The LA Times notes a study that found pricing accuracy in many Wal-Mart stores below federal requirements. The study was funded by a union critical of the Arkansas giant, but researchers found more under-charging than over-charging. (Most previous studies of this type indicated more over-charging.) Guidelines require 98% accuracy on randomly selected items. Most of the Wal-Marts in the study were well below that level.
Keeping prices properly synchronized is a challenge for any large business, but a company like Wal-Mart has a larger challenge than most, with extremely high SKU velocity and frequent price changes, even with Every Day Low Pricing. Some retailers have experimented with digital shelf tags that update automatically with price changes, reducing the cost of price changes. The cost of these systems, however, has prohibited their widespread adoption.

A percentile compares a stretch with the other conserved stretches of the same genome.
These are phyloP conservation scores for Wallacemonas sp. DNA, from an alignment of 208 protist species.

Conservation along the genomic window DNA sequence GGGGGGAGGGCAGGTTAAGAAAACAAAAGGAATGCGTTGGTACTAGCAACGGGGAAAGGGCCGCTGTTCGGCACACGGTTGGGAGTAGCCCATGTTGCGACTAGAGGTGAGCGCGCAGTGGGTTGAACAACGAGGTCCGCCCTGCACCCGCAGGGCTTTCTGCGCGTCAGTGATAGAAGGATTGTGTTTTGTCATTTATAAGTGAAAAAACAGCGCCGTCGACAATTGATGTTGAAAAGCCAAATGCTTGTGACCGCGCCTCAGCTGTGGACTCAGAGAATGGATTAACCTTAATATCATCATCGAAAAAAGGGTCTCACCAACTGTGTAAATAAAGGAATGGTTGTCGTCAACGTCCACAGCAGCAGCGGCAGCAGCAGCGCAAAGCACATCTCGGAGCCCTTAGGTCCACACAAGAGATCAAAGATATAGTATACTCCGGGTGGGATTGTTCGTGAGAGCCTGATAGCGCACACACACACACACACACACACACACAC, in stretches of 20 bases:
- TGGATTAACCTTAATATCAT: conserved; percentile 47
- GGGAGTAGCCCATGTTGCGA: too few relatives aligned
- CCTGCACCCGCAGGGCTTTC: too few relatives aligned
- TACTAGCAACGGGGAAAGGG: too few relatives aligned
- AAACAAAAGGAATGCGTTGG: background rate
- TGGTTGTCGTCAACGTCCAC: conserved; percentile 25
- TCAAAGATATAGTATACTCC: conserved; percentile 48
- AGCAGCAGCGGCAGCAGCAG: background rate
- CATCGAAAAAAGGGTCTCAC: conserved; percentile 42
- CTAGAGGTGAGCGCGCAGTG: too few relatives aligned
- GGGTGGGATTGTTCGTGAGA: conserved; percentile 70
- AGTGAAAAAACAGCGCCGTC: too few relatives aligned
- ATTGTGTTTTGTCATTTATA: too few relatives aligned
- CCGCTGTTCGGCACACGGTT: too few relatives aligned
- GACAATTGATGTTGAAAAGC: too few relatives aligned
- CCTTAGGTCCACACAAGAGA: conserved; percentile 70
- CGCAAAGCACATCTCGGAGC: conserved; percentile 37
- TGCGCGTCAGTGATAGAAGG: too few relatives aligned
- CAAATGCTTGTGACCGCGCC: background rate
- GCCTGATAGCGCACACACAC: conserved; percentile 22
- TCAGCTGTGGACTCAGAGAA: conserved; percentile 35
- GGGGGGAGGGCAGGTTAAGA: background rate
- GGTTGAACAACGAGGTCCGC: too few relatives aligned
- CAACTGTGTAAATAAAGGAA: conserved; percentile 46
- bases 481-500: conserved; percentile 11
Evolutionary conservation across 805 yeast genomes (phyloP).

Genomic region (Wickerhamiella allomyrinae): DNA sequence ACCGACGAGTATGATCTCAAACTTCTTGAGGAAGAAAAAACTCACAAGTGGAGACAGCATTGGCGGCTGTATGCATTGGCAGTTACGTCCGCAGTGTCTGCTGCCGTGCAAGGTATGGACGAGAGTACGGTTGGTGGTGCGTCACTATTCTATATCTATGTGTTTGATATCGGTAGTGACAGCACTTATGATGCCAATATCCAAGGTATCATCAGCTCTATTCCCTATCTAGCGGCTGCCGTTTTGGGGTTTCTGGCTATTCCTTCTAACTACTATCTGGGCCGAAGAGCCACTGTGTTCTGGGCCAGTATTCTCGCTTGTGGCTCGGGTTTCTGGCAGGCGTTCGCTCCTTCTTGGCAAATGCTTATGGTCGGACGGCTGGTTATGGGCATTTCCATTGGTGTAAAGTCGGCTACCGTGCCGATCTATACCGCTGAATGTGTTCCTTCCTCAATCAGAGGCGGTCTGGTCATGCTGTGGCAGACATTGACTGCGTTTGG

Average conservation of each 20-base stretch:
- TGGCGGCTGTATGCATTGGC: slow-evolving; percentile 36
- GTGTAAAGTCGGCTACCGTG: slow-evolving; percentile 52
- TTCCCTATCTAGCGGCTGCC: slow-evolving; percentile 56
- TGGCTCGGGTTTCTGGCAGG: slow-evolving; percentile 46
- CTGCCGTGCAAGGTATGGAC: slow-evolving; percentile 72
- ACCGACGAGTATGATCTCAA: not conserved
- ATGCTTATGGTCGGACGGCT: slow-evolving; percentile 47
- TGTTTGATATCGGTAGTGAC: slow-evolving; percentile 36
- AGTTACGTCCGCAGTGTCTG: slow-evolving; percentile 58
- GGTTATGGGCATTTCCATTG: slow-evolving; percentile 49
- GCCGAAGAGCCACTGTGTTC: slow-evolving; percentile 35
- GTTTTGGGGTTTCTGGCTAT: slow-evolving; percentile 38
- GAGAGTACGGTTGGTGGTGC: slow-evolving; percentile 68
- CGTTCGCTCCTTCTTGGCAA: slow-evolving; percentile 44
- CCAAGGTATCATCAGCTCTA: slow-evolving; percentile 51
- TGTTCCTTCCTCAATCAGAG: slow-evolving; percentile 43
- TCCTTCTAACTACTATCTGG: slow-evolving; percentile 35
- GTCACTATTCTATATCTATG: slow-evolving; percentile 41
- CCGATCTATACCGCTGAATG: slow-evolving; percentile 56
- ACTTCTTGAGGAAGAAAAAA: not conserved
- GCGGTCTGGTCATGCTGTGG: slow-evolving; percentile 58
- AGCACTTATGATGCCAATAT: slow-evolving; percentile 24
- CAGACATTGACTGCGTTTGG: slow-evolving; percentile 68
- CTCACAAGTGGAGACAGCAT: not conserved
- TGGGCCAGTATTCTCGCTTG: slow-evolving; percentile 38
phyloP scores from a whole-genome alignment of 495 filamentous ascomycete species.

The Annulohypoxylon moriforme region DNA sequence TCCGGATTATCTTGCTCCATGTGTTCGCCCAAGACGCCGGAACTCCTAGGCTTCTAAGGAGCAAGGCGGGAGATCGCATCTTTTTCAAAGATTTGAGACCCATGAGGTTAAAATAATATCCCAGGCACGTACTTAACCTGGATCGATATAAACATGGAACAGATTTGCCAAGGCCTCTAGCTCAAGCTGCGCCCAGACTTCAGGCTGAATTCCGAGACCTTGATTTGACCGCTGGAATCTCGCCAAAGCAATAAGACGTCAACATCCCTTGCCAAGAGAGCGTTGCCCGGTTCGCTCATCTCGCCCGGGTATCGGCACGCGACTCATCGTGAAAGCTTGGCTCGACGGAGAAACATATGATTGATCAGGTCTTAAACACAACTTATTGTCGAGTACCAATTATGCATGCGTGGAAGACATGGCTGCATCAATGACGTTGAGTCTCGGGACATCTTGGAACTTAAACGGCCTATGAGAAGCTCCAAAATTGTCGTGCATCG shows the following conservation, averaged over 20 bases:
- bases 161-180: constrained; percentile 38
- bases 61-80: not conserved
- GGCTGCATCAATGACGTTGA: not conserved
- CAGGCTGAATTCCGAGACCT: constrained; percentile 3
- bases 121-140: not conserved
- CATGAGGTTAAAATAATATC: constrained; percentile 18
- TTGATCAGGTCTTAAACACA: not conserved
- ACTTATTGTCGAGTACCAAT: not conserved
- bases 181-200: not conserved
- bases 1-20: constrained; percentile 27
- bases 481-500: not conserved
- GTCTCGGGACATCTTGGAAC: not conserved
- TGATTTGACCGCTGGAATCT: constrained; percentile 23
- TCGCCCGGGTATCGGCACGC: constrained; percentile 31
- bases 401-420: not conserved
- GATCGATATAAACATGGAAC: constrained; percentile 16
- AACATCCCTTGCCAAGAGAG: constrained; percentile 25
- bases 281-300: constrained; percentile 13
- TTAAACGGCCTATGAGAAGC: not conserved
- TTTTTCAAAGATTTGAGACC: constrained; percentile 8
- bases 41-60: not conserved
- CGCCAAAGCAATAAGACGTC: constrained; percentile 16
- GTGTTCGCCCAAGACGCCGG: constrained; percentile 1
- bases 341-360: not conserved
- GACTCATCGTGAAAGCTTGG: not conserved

The thing that I find funny is that many companies seem to lack any form of price testing. Companies with an assembly line have to measure defects. Companies measure customer satisfaction. But most companies don’t systematically measure pricing accuracy.
Pricing errors are expensive. Under-charges often don’t get reported. That money just goes away. Over-charges eat valuable customer goodwill and require a lot of (manual) work to fix.